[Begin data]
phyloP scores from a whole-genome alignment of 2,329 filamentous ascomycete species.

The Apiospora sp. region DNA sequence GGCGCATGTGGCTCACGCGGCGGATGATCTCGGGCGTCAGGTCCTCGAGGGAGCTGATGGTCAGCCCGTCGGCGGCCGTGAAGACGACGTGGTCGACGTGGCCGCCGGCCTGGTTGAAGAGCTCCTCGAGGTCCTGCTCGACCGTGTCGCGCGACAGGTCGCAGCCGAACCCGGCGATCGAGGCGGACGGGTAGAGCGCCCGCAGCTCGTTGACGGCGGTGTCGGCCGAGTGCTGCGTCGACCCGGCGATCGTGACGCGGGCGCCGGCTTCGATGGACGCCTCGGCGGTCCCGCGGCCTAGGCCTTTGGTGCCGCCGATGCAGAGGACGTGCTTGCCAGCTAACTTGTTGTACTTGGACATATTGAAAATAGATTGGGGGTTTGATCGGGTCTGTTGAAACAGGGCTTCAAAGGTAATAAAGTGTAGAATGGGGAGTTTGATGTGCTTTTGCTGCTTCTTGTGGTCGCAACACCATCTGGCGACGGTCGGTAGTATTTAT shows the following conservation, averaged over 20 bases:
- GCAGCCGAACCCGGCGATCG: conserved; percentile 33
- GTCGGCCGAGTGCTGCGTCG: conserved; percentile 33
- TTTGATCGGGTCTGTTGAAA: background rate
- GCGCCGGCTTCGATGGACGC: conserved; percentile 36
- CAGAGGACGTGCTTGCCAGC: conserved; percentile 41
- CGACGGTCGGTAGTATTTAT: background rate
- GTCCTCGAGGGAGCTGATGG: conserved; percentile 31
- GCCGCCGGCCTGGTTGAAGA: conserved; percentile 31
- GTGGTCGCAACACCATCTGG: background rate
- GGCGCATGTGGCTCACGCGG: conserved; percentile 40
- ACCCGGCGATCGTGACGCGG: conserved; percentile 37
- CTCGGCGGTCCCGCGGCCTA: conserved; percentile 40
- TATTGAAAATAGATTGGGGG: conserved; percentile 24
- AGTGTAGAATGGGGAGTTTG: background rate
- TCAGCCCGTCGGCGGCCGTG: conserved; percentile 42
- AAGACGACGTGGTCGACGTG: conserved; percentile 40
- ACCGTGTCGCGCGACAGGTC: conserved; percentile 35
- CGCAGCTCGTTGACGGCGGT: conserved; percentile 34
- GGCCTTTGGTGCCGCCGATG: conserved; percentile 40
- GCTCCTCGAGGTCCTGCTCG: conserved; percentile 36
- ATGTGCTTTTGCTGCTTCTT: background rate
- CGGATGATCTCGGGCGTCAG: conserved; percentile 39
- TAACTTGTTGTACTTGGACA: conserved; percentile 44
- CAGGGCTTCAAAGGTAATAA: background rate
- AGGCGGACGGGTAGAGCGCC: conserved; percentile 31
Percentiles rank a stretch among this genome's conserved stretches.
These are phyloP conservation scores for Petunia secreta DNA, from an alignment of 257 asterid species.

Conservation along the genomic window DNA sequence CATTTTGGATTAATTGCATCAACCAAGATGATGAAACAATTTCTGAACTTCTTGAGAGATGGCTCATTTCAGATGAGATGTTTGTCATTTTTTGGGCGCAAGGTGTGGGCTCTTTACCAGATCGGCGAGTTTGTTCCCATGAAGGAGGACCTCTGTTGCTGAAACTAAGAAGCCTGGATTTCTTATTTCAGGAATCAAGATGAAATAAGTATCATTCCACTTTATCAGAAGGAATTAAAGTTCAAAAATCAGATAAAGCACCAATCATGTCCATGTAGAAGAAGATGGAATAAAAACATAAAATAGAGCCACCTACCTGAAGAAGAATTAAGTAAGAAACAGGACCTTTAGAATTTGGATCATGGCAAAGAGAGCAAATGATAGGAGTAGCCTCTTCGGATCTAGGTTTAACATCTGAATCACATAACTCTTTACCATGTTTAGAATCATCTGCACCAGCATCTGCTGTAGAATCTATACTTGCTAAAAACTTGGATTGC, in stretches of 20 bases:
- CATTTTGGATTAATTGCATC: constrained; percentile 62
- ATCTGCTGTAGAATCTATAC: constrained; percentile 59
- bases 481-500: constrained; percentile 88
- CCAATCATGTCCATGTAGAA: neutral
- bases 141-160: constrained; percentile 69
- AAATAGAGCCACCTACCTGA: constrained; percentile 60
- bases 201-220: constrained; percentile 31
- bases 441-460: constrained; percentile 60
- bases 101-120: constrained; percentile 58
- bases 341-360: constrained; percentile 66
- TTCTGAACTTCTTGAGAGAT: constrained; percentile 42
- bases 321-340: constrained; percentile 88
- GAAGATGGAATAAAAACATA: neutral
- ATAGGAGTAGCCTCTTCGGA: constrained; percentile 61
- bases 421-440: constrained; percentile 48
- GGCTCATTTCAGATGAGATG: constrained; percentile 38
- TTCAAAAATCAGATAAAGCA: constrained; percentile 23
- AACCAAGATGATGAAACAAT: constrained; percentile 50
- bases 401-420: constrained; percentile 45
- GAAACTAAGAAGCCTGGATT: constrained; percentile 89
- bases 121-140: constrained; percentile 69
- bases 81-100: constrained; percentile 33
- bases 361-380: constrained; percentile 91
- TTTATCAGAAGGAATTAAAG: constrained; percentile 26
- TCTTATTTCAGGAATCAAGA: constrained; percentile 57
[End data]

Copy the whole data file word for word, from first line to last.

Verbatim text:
phyloP scores from a whole-genome alignment of 2,329 filamentous ascomycete species.

The Apiospora sp. region DNA sequence GGCGCATGTGGCTCACGCGGCGGATGATCTCGGGCGTCAGGTCCTCGAGGGAGCTGATGGTCAGCCCGTCGGCGGCCGTGAAGACGACGTGGTCGACGTGGCCGCCGGCCTGGTTGAAGAGCTCCTCGAGGTCCTGCTCGACCGTGTCGCGCGACAGGTCGCAGCCGAACCCGGCGATCGAGGCGGACGGGTAGAGCGCCCGCAGCTCGTTGACGGCGGTGTCGGCCGAGTGCTGCGTCGACCCGGCGATCGTGACGCGGGCGCCGGCTTCGATGGACGCCTCGGCGGTCCCGCGGCCTAGGCCTTTGGTGCCGCCGATGCAGAGGACGTGCTTGCCAGCTAACTTGTTGTACTTGGACATATTGAAAATAGATTGGGGGTTTGATCGGGTCTGTTGAAACAGGGCTTCAAAGGTAATAAAGTGTAGAATGGGGAGTTTGATGTGCTTTTGCTGCTTCTTGTGGTCGCAACACCATCTGGCGACGGTCGGTAGTATTTAT shows the following conservation, averaged over 20 bases:
- GCAGCCGAACCCGGCGATCG: conserved; percentile 33
- GTCGGCCGAGTGCTGCGTCG: conserved; percentile 33
- TTTGATCGGGTCTGTTGAAA: background rate
- GCGCCGGCTTCGATGGACGC: conserved; percentile 36
- CAGAGGACGTGCTTGCCAGC: conserved; percentile 41
- CGACGGTCGGTAGTATTTAT: background rate
- GTCCTCGAGGGAGCTGATGG: conserved; percentile 31
- GCCGCCGGCCTGGTTGAAGA: conserved; percentile 31
- GTGGTCGCAACACCATCTGG: background rate
- GGCGCATGTGGCTCACGCGG: conserved; percentile 40
- ACCCGGCGATCGTGACGCGG: conserved; percentile 37
- CTCGGCGGTCCCGCGGCCTA: conserved; percentile 40
- TATTGAAAATAGATTGGGGG: conserved; percentile 24
- AGTGTAGAATGGGGAGTTTG: background rate
- TCAGCCCGTCGGCGGCCGTG: conserved; percentile 42
- AAGACGACGTGGTCGACGTG: conserved; percentile 40
- ACCGTGTCGCGCGACAGGTC: conserved; percentile 35
- CGCAGCTCGTTGACGGCGGT: conserved; percentile 34
- GGCCTTTGGTGCCGCCGATG: conserved; percentile 40
- GCTCCTCGAGGTCCTGCTCG: conserved; percentile 36
- ATGTGCTTTTGCTGCTTCTT: background rate
- CGGATGATCTCGGGCGTCAG: conserved; percentile 39
- TAACTTGTTGTACTTGGACA: conserved; percentile 44
- CAGGGCTTCAAAGGTAATAA: background rate
- AGGCGGACGGGTAGAGCGCC: conserved; percentile 31
Percentiles rank a stretch among this genome's conserved stretches.
These are phyloP conservation scores for Petunia secreta DNA, from an alignment of 257 asterid species.

Conservation along the genomic window DNA sequence CATTTTGGATTAATTGCATCAACCAAGATGATGAAACAATTTCTGAACTTCTTGAGAGATGGCTCATTTCAGATGAGATGTTTGTCATTTTTTGGGCGCAAGGTGTGGGCTCTTTACCAGATCGGCGAGTTTGTTCCCATGAAGGAGGACCTCTGTTGCTGAAACTAAGAAGCCTGGATTTCTTATTTCAGGAATCAAGATGAAATAAGTATCATTCCACTTTATCAGAAGGAATTAAAGTTCAAAAATCAGATAAAGCACCAATCATGTCCATGTAGAAGAAGATGGAATAAAAACATAAAATAGAGCCACCTACCTGAAGAAGAATTAAGTAAGAAACAGGACCTTTAGAATTTGGATCATGGCAAAGAGAGCAAATGATAGGAGTAGCCTCTTCGGATCTAGGTTTAACATCTGAATCACATAACTCTTTACCATGTTTAGAATCATCTGCACCAGCATCTGCTGTAGAATCTATACTTGCTAAAAACTTGGATTGC, in stretches of 20 bases:
- CATTTTGGATTAATTGCATC: constrained; percentile 62
- ATCTGCTGTAGAATCTATAC: constrained; percentile 59
- bases 481-500: constrained; percentile 88
- CCAATCATGTCCATGTAGAA: neutral
- bases 141-160: constrained; percentile 69
- AAATAGAGCCACCTACCTGA: constrained; percentile 60
- bases 201-220: constrained; percentile 31
- bases 441-460: constrained; percentile 60
- bases 101-120: constrained; percentile 58
- bases 341-360: constrained; percentile 66
- TTCTGAACTTCTTGAGAGAT: constrained; percentile 42
- bases 321-340: constrained; percentile 88
- GAAGATGGAATAAAAACATA: neutral
- ATAGGAGTAGCCTCTTCGGA: constrained; percentile 61
- bases 421-440: constrained; percentile 48
- GGCTCATTTCAGATGAGATG: constrained; percentile 38
- TTCAAAAATCAGATAAAGCA: constrained; percentile 23
- AACCAAGATGATGAAACAAT: constrained; percentile 50
- bases 401-420: constrained; percentile 45
- GAAACTAAGAAGCCTGGATT: constrained; percentile 89
- bases 121-140: constrained; percentile 69
- bases 81-100: constrained; percentile 33
- bases 361-380: constrained; percentile 91
- TTTATCAGAAGGAATTAAAG: constrained; percentile 26
- TCTTATTTCAGGAATCAAGA: constrained; percentile 57